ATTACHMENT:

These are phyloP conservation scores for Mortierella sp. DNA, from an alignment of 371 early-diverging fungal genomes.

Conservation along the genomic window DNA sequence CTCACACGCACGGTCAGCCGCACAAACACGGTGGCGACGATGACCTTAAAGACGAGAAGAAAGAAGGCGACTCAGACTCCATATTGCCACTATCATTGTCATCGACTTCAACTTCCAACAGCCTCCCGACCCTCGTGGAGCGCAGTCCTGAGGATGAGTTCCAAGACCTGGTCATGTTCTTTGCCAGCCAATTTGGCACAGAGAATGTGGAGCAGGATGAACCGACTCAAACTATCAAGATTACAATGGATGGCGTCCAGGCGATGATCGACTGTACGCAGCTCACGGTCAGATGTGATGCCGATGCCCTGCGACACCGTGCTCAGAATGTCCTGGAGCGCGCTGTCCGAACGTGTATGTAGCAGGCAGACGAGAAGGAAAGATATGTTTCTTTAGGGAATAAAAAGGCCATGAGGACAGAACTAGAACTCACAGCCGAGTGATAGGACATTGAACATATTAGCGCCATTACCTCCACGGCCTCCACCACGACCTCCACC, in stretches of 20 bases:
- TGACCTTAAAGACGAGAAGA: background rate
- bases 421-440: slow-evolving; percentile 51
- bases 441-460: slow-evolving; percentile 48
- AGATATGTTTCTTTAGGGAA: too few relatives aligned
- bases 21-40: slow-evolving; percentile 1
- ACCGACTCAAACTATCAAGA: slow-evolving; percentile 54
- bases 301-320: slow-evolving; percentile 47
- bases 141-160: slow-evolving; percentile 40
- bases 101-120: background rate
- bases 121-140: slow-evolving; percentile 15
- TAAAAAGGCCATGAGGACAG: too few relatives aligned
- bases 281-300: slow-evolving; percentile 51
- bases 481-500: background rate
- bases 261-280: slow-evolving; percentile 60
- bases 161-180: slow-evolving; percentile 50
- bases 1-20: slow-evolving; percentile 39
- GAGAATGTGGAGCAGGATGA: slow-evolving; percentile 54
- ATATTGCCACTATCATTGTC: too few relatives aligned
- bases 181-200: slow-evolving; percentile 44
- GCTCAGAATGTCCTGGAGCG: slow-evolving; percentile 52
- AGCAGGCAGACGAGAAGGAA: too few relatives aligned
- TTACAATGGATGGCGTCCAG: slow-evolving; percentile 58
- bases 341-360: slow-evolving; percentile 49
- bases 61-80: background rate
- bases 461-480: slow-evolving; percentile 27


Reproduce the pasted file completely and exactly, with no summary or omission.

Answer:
These are phyloP conservation scores for Mortierella sp. DNA, from an alignment of 371 early-diverging fungal genomes.

Conservation along the genomic window DNA sequence CTCACACGCACGGTCAGCCGCACAAACACGGTGGCGACGATGACCTTAAAGACGAGAAGAAAGAAGGCGACTCAGACTCCATATTGCCACTATCATTGTCATCGACTTCAACTTCCAACAGCCTCCCGACCCTCGTGGAGCGCAGTCCTGAGGATGAGTTCCAAGACCTGGTCATGTTCTTTGCCAGCCAATTTGGCACAGAGAATGTGGAGCAGGATGAACCGACTCAAACTATCAAGATTACAATGGATGGCGTCCAGGCGATGATCGACTGTACGCAGCTCACGGTCAGATGTGATGCCGATGCCCTGCGACACCGTGCTCAGAATGTCCTGGAGCGCGCTGTCCGAACGTGTATGTAGCAGGCAGACGAGAAGGAAAGATATGTTTCTTTAGGGAATAAAAAGGCCATGAGGACAGAACTAGAACTCACAGCCGAGTGATAGGACATTGAACATATTAGCGCCATTACCTCCACGGCCTCCACCACGACCTCCACC, in stretches of 20 bases:
- TGACCTTAAAGACGAGAAGA: background rate
- bases 421-440: slow-evolving; percentile 51
- bases 441-460: slow-evolving; percentile 48
- AGATATGTTTCTTTAGGGAA: too few relatives aligned
- bases 21-40: slow-evolving; percentile 1
- ACCGACTCAAACTATCAAGA: slow-evolving; percentile 54
- bases 301-320: slow-evolving; percentile 47
- bases 141-160: slow-evolving; percentile 40
- bases 101-120: background rate
- bases 121-140: slow-evolving; percentile 15
- TAAAAAGGCCATGAGGACAG: too few relatives aligned
- bases 281-300: slow-evolving; percentile 51
- bases 481-500: background rate
- bases 261-280: slow-evolving; percentile 60
- bases 161-180: slow-evolving; percentile 50
- bases 1-20: slow-evolving; percentile 39
- GAGAATGTGGAGCAGGATGA: slow-evolving; percentile 54
- ATATTGCCACTATCATTGTC: too few relatives aligned
- bases 181-200: slow-evolving; percentile 44
- GCTCAGAATGTCCTGGAGCG: slow-evolving; percentile 52
- AGCAGGCAGACGAGAAGGAA: too few relatives aligned
- TTACAATGGATGGCGTCCAG: slow-evolving; percentile 58
- bases 341-360: slow-evolving; percentile 49
- bases 61-80: background rate
- bases 461-480: slow-evolving; percentile 27